Week #2 came and went very much like week number one. The kids watched the videos each night, came to class and they worked on their practice exercises in class with assistance from myself or their fellow classmates. However, the flipped classroom idea is spreading like wild fire amongst other teachers.
I spent 3 hours on Sunday meeting with two other math teachers at another high school in Cold Lake. They really are interested in flipping their class and wanted to discuss how it all would work. I explained the entire process to them but cautioned them that they need to lay a little ground work with their students, parents and admin before beginning the process. I advised them to take the next week to lay this ground work and then start flipping their class near the end of September. They were pumped about the whole idea when I left them!!! The chemistry teacher at this same high school is also interested in possibly flipping his class. I will have to meet with him in the future.
On Friday, we had our first unit exam. For me, this was going to be a really good indication of how well my students had faired in the first unit of flipping the classroom. Overall, the exam went very well. The results on the exam did not surprise me in any way. With all of the walking around I did each class and all of the assistance I was providing students I had a pretty good idea of which students were grasping the content well and which ones were struggling. I was glad to see that my impressions were fairly accurate.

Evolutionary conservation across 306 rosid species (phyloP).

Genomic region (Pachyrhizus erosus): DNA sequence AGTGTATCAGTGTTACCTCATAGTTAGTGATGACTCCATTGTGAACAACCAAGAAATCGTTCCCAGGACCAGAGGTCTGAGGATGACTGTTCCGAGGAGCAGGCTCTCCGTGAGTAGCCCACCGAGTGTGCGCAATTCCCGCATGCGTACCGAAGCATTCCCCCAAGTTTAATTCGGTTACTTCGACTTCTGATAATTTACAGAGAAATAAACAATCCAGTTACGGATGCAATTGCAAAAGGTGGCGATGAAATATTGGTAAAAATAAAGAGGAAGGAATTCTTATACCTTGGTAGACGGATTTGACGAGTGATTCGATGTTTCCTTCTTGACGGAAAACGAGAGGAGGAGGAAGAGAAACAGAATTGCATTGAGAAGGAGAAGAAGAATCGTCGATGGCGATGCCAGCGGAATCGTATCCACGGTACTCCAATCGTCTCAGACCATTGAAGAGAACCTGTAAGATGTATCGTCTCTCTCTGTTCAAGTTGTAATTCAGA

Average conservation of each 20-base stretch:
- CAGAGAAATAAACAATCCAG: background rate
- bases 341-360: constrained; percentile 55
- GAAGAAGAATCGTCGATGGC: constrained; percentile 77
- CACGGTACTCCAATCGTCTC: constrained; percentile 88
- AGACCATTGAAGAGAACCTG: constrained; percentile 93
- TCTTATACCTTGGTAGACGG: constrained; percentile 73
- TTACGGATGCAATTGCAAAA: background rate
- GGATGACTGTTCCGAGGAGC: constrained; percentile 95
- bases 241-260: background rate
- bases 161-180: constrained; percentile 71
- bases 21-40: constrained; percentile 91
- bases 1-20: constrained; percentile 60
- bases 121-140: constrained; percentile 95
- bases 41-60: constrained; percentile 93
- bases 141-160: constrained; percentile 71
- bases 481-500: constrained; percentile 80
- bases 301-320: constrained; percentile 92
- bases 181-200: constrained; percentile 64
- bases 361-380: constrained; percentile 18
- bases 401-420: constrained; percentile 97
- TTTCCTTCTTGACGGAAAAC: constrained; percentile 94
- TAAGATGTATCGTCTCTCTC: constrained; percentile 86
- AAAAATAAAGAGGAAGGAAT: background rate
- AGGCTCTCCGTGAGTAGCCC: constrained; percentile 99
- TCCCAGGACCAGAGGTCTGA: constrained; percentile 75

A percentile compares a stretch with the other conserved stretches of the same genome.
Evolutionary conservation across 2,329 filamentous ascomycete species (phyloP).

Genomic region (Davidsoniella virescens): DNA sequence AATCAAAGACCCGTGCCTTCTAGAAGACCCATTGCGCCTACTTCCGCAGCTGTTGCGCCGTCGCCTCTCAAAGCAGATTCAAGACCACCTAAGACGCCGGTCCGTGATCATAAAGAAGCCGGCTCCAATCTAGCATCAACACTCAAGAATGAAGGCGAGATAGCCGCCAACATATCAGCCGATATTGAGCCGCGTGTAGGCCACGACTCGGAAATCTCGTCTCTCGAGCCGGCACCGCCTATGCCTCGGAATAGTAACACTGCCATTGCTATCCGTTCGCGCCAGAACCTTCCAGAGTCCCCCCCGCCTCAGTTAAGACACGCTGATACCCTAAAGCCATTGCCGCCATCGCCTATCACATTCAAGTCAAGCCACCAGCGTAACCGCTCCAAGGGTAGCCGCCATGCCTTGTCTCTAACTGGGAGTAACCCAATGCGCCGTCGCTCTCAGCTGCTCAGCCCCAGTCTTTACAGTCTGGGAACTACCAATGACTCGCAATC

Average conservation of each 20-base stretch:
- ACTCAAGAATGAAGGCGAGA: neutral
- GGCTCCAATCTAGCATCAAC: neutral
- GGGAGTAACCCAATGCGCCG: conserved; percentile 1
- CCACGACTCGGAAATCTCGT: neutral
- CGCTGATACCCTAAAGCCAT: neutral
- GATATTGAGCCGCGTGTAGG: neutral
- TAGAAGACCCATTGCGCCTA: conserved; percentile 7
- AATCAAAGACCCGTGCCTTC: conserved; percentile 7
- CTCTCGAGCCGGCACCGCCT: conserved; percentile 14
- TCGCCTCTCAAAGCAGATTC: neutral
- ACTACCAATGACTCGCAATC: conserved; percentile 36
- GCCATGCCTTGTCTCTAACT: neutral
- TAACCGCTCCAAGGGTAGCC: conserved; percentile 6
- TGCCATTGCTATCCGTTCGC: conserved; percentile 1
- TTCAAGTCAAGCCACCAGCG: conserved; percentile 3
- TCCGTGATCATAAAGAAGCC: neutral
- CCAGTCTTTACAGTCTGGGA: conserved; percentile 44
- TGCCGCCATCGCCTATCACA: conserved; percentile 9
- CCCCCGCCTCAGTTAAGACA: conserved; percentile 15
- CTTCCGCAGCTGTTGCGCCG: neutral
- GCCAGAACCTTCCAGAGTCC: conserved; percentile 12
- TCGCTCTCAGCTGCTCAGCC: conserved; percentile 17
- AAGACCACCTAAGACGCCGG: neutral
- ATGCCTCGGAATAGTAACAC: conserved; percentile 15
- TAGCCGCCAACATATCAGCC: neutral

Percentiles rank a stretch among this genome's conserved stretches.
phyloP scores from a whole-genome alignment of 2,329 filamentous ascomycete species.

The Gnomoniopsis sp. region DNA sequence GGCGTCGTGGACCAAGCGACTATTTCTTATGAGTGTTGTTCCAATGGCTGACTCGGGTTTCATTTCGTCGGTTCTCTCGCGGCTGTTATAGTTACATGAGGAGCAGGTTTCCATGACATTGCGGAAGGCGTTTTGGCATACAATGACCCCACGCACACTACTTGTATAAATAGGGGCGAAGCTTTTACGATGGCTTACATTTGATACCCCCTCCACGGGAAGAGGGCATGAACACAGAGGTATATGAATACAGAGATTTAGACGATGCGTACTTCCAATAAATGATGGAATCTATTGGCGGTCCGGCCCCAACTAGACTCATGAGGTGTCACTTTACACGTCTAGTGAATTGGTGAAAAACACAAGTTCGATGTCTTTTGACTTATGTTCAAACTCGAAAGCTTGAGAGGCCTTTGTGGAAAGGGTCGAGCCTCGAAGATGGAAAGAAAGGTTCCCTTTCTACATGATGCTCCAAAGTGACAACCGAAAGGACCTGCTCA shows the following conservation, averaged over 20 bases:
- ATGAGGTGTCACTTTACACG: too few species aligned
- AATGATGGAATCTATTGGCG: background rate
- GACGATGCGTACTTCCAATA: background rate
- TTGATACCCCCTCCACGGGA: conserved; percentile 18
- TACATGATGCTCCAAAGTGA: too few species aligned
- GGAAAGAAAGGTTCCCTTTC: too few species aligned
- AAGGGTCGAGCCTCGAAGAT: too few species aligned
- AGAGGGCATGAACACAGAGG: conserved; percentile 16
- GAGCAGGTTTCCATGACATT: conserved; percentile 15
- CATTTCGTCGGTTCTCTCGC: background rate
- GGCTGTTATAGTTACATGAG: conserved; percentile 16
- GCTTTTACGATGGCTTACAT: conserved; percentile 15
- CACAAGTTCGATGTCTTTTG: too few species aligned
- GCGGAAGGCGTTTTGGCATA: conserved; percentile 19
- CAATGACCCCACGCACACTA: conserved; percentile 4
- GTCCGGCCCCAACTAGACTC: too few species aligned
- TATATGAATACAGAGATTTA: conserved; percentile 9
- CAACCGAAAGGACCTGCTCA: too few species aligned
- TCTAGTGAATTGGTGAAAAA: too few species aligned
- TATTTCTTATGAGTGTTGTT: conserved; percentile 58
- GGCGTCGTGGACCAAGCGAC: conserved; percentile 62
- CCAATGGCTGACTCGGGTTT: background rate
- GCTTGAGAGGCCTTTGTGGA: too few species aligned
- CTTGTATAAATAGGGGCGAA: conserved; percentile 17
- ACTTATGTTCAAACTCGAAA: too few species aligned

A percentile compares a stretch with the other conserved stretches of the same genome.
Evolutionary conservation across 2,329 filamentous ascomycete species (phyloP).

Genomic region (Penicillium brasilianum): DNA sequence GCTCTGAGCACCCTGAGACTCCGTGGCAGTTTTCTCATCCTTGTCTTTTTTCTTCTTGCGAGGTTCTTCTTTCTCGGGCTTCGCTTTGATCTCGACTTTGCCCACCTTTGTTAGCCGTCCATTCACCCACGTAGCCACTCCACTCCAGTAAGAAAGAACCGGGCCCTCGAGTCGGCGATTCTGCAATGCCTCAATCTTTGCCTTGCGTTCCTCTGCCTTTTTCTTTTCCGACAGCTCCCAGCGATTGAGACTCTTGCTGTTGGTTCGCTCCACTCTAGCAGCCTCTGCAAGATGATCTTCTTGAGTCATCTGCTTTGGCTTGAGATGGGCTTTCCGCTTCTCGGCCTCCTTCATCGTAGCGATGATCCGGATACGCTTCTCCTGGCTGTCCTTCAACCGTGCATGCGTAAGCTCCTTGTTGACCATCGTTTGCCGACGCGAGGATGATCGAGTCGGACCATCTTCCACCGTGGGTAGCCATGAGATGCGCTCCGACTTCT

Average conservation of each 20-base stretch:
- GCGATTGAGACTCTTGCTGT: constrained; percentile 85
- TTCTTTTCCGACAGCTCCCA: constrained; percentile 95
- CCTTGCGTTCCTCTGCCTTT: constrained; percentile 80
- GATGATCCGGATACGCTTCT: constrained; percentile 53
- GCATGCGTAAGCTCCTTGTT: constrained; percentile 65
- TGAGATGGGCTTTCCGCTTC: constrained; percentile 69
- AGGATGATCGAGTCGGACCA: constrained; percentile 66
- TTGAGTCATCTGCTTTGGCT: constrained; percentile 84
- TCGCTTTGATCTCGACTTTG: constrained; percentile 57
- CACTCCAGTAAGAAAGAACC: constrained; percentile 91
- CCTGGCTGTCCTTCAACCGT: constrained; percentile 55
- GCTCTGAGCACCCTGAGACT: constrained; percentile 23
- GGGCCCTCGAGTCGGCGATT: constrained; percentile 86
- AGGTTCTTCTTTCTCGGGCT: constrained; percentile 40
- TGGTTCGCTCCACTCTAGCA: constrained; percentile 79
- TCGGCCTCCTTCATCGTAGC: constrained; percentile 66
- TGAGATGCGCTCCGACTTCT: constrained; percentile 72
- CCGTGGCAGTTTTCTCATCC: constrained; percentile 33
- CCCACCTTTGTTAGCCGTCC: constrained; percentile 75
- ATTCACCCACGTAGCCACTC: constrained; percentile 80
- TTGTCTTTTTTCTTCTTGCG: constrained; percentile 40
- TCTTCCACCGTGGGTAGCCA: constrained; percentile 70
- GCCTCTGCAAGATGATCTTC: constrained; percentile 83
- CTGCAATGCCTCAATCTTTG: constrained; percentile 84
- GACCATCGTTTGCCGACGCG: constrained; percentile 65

A couple of students did surprise me, in a good way. A couple of students that I thought were struggling actually performed quite well on the exam. These are the kinds of surprises I like!!!
I did not receive any negative feedback from the students regarding the exam or their grade.
I am operating my classroom in a way that the students will have the opportunity to reassess on certain outcomes on the unit exam. The students will analyze their exam using the exam blueprint I provide them and then determine which of the outcomes they would like to reassess on. They will have to complete some additional practice on these outcomes to "qualify" to write the reassessment. For some students, this helps take the sting out of the fact that they may not have done as well as they wanted on the first unit exam.
So, everything keeps rolling along in my "flipped" classroom. After having used this model for approximately 2 weeks I would say that I would not go back to the "old" way of doing things. The "flipped" classroom just has so many advantages over the way I used to do things.